Archive For: Salamanders

Art for scientists: Social media avatars by Ethan Kocak

If you are on twitter, you may have noticed many science peeps recently changing their profile photos to something more cartoonish, almost as if they turned into comic book heroes overnight. It has now become so common that I am surprised there are still people out there with regular profile photos.

The artist behind this interesting trend is Ethan Kocak (aka @blackmudpuppy on twitter). I first stumbled upon his work when one of the people I follow tweeted a page from his web comic “Black Mudpuppy”. It showed a young naturalist being bullied for her non-mainstream hobby, something I can easily relate to. The next page really broke my heart. As a kid I had to deal with the very same scenario countless times. Maybe I should elaborate on this one day when I sit to write my own origin story. That being said, “Black Mudpuppy” is not at all about a naturalist or a scientist. Created back in 2012, it tells the story of an Aztec god who was punished and has to spend his life trapped in the body of a salamander. I went ahead and read the whole comic and I must say, it is darn good. It is funny and action-packed, and more than anything the excellent storytelling is gripping. Also interesting to see how the artwork style has changed throughout the years. I also love the character design, and there is always a wink at pop culture and the world of herpetology. For example, the protagonist, Xolotl, sometimes looks like a salamander version of x-men’s wolverine, with the claws coming out of his head as external gills. His brother, Quezalcoatl, is modeled after…well, a Quetzalcoatlus.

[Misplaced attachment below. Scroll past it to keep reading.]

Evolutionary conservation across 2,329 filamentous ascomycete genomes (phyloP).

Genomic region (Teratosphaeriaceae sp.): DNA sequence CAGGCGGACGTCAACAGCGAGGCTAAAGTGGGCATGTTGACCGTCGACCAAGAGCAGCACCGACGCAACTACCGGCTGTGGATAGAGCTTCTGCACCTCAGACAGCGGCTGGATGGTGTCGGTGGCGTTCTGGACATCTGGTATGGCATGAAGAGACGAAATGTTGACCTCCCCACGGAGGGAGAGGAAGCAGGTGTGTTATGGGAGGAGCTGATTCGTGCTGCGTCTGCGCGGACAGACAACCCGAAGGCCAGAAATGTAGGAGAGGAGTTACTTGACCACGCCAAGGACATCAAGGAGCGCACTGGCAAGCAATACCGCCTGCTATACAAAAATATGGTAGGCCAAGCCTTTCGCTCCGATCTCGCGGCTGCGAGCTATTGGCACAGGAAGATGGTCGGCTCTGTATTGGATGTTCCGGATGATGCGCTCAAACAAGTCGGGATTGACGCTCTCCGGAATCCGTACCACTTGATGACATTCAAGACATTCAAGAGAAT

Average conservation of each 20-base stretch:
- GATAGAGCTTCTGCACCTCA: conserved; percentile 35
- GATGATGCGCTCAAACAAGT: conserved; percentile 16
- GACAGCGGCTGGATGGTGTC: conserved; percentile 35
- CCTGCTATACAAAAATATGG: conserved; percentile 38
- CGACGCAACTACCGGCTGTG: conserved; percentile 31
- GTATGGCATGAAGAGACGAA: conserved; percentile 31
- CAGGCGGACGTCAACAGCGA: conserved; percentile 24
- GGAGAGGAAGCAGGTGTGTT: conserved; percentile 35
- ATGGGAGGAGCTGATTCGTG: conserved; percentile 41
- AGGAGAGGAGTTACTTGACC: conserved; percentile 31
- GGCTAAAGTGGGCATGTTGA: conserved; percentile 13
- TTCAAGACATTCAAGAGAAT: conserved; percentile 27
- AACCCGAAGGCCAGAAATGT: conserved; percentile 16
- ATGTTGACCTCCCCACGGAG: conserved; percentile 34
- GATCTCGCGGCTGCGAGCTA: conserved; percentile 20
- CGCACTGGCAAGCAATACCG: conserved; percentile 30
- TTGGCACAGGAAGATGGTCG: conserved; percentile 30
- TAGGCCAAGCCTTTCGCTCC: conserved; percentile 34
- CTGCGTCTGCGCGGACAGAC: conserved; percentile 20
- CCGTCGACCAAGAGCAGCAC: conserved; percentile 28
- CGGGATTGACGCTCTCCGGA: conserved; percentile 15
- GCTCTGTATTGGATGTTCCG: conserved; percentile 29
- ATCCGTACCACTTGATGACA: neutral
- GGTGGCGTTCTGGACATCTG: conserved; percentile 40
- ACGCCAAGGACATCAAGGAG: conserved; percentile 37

But the profile pic initiative was something completely different. Kocak decided to see if his twitter followers, mostly science communication people, would be interested in a personalized avatar for their social media account. Early on in December he tweeted his idea, and almost immediately was flooded with requests.

Mark Martin is an avid microbiologist with a strong passion for tardigrades.

Mark Martin is an avid microbiologist with a strong passion for tardigrades.

After an intensive few weeks of drawing he managed to build quite an impressive collection of avatars (you can see a selection of it here), approaching a hundred completed drawings. Each one has a slightly different style, some are more realistic while others cartoonish. Some are stand alone pieces while others look like a panel taken out of a comic strip.

Andrew Farke is a paleontologist who also enjoys good homebrewed beer.

Andrew Farke is a paleontologist who also enjoys good homebrewed beer.

Joni Pini-Fitzsimmons is a marine biologist studying stingrays.

Joni Pini-Fitzsimmons is a marine biologist studying stingrays.

I could not help noticing that most avatars were of herpetologists.

Jennifer Moore is a conservation biologist and molecular ecologist focusing on reptiles and amphibians. OH MY GOD IS THAT A TUATARA???

Jennifer Moore is a conservation biologist and molecular ecologist focusing on reptiles and amphibians. OH MY GOD IS THAT A TUATARA???

Mark Mandica is the founder and CEO of The Amphibian Foundation Inc, dedicated to the conservation of those lovely animals.

Mark Mandica is the founder and CEO of The Amphibian Foundation Inc, dedicated to the conservation of those lovely animals.

Kocak has an unusual talent for drawing reptiles and amphibians, especially salamanders. I felt however, that entomologists are underrepresented in his gallery (I mean, come on ento-people!). So I set out to request my own avatar.

I'm always on the lookout for Epomis larvae.

I’m always on the lookout for Epomis larvae.

And I dare say, I love it.
Not only Kocak managed to breathe life into what I had in mind, he also nailed it in his execution of my body posture and even my facial expression. And the funny part? We have never met in person. I’m impressed. Also, he was surprisingly fast. I asked him how many of these he gets to work on each night and he said he usually does 5-6 avatars in one sitting. I think the results are fantastic, and I hope to see him successfully turning his art into a secure source of income.

And as I was writing this post, I found out that he also did one for Catherine Scott, a fellow arachnologist and a good friend of mine: